LONDON: Britain's foreign secretary Jeremy Hunt Wednesday held talks with External Affairs Minister Sushma Swaraj and her Pakistani counterpart Shah Mehmood Qureshi to prevent a further escalation of tensions between the two nuclear-armed neighbours following the Pulwama attack.
Tensions between India and Pakistan rose following the February 14 terror attack in Jammu and Kashmir's Pulwama district in which 40 CRPF soldiers were killed.
Pakistan-based Jaish-e-Mohammed (JeM) terror group claimed responsibility for the attack. Following the incident, India bombed and destroyed JeM's biggest training camp in Balakot in Pakistan's restive Khyber Pakhtunkhwa province, about 80-km from the Line of Control (LoC) early Tuesday, killing a "very large number" of terrorists, trainers and senior commanders.
On Wednesday, Pakistan claimed it shot down two Indian fighter jets over Pakistani air space and arrested a pilot. "I've been in touch with foreign minister Swaraj of India and foreign minister Qureshi of Pakistan. I've spoken to both of them about the situation. We are urging restraint on all sides," Hunt said in a statement issued by the UK Foreign and Commonwealth Office (FCO).
"The UK is very concerned about rising tensions in Kashmir between India and Pakistan. Both countries are good friends of the UK," he said.
"Neither side wants to see this escalate further but this is going to take really critical restraint in the days ahead and we are doing everything we can to support the de-escalation of the tensions that are happening at the moment," Hunt said.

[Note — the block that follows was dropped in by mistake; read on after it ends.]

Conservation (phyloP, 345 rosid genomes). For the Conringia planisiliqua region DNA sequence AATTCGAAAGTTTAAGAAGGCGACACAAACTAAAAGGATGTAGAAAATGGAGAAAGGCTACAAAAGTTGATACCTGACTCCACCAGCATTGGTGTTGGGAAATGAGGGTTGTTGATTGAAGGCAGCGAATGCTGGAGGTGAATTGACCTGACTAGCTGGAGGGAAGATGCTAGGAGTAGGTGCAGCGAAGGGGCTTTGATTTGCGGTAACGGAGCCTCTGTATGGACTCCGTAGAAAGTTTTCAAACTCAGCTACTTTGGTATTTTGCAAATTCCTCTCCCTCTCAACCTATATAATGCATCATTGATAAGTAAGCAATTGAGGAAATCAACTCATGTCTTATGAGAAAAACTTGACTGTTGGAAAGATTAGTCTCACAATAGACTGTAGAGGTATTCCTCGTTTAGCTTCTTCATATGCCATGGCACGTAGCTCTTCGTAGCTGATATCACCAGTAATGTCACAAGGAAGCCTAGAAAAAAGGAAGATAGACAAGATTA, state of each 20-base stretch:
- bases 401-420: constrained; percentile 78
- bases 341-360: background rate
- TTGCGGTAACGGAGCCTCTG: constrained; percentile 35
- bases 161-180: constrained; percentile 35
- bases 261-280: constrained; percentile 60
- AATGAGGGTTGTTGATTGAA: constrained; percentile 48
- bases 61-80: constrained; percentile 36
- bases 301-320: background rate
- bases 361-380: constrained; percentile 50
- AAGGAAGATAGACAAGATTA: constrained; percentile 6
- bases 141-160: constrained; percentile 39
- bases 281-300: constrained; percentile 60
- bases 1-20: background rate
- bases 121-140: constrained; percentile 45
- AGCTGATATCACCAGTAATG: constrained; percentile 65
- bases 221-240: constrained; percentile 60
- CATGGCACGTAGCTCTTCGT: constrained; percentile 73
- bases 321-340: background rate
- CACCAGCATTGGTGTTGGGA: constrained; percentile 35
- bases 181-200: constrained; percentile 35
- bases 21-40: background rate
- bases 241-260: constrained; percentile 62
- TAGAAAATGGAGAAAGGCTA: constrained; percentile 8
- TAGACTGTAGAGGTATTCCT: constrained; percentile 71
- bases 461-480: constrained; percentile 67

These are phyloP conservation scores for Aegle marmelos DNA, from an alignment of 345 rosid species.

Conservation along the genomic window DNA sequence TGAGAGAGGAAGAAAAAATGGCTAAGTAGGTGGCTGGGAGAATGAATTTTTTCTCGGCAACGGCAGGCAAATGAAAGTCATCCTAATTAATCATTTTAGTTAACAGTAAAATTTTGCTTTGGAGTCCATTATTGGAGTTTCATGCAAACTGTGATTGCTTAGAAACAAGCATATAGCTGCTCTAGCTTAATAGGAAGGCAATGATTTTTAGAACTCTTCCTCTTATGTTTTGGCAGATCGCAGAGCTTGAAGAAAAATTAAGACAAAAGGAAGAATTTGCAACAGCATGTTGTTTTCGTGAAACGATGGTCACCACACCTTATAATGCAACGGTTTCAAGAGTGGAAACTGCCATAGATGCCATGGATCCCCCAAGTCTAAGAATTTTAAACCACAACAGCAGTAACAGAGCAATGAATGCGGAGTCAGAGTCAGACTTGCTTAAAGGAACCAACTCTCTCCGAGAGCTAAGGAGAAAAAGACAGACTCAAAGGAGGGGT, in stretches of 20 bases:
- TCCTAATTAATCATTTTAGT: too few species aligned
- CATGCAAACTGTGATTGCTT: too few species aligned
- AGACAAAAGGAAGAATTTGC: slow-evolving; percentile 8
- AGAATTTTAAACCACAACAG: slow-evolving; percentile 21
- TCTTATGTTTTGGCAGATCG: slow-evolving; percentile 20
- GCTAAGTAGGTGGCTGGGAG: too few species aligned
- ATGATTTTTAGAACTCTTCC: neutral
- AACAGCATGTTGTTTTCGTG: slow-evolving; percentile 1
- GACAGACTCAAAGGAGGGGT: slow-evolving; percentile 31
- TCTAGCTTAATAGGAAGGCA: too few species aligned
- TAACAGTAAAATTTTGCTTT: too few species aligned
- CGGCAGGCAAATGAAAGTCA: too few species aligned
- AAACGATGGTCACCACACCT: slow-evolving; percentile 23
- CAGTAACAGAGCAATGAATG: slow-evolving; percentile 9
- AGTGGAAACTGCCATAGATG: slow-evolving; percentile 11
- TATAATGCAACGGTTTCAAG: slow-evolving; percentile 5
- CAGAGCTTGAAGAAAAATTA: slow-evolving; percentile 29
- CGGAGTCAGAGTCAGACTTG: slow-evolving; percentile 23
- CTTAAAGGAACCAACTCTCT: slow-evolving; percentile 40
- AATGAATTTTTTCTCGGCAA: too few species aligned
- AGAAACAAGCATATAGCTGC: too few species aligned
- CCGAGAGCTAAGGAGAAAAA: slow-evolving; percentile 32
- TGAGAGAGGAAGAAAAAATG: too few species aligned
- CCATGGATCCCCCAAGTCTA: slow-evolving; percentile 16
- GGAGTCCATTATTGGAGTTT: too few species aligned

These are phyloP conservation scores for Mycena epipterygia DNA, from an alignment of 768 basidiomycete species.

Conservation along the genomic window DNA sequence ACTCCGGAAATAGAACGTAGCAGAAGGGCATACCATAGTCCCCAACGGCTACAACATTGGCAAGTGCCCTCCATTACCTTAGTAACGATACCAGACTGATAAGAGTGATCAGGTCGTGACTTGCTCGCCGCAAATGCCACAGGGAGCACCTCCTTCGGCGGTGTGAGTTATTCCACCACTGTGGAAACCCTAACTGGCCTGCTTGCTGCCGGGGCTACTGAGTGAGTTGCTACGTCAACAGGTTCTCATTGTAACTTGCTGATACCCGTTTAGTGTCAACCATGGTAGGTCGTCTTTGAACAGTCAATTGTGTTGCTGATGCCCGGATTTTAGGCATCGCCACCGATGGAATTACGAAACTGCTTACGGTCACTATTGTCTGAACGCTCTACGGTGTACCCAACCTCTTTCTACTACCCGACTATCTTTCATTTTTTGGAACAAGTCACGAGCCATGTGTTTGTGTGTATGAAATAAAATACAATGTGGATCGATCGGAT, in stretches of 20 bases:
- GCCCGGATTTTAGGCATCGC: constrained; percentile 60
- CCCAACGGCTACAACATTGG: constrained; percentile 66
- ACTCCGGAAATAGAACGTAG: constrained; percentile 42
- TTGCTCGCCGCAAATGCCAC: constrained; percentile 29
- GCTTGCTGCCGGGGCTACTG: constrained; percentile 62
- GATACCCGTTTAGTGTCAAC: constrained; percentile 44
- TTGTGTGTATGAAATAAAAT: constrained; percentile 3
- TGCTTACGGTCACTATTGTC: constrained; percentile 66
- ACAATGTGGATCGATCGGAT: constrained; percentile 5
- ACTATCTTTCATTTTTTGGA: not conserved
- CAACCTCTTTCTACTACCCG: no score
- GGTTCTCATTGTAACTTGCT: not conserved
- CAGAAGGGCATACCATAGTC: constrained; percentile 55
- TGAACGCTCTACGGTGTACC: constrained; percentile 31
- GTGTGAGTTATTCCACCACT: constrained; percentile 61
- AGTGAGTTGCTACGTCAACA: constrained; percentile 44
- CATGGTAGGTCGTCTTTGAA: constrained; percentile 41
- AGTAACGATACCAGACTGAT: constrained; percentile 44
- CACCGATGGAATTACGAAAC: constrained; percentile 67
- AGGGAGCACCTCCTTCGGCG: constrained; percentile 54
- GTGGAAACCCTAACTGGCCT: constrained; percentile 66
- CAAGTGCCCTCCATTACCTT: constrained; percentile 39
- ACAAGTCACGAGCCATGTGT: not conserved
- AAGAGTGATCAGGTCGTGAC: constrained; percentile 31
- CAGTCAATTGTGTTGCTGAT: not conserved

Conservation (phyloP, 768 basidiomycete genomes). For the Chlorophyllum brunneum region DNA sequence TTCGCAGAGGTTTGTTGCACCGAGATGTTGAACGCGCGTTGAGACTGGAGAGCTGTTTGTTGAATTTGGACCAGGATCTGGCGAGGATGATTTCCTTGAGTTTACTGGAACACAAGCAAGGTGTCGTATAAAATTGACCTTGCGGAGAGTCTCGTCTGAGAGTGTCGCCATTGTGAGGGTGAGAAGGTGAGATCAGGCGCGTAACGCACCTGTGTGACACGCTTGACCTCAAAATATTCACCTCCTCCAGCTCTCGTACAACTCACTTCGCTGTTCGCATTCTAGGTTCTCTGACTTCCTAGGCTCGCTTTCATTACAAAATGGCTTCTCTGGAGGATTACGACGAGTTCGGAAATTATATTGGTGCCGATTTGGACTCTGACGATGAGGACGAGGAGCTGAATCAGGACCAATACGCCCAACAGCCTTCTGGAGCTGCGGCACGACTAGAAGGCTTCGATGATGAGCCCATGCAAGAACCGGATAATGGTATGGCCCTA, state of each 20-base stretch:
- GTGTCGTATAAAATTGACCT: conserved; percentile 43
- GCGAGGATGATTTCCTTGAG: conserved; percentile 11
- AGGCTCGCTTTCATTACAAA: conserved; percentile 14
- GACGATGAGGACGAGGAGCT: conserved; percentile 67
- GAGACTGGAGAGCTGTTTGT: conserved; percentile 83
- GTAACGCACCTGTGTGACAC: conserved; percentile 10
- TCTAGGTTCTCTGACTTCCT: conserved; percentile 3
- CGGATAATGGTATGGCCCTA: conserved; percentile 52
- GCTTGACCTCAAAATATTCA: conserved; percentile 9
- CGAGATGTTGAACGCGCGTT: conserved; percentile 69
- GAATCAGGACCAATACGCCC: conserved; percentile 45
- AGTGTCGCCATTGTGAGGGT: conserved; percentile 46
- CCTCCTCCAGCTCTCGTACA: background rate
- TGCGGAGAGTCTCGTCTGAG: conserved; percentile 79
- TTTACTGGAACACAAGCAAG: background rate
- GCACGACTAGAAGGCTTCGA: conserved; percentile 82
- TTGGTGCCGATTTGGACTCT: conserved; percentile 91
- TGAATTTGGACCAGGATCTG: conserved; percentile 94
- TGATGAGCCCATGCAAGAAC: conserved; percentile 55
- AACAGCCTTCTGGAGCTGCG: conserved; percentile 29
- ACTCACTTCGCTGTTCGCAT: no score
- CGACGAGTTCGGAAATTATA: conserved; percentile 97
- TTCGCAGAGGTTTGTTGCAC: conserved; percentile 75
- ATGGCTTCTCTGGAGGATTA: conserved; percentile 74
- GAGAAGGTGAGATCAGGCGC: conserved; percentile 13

The latest development follows a lengthy discussion on the "security and humanitarian situation in Kashmir" in the UK Parliament earlier on Wednesday.
British Prime Minister Theresa May had informed MPs in the House of Commons that the UK remained in regular contact with both countries and was working towards de-escalating tensions. One of her other ministers in the FCO Mark Field told Parliament that he will be in India on a three-day pre-scheduled visit from Thursday where he will carry on the UK's efforts to encourage dialogue between India and Pakistan.
India launched a major diplomatic offensive against Pakistan after the Pulwama attack and highlighted Pakistan's role in using terrorism as an instrument of state policy. The international community led by the US pressed Pakistan to deny safe haven to terror groups operating form its soil and bring the perpetrators of the Pulwama attack to justice.
India has asked Pakistan to take immediate and verifiable action against terrorists and terror groups operating from territories under its control. New Delhi also announced the withdrawal of the Most Favoured Nation status for Pakistan and hiked the customs duty by 200 per cent on goods originating from Pakistan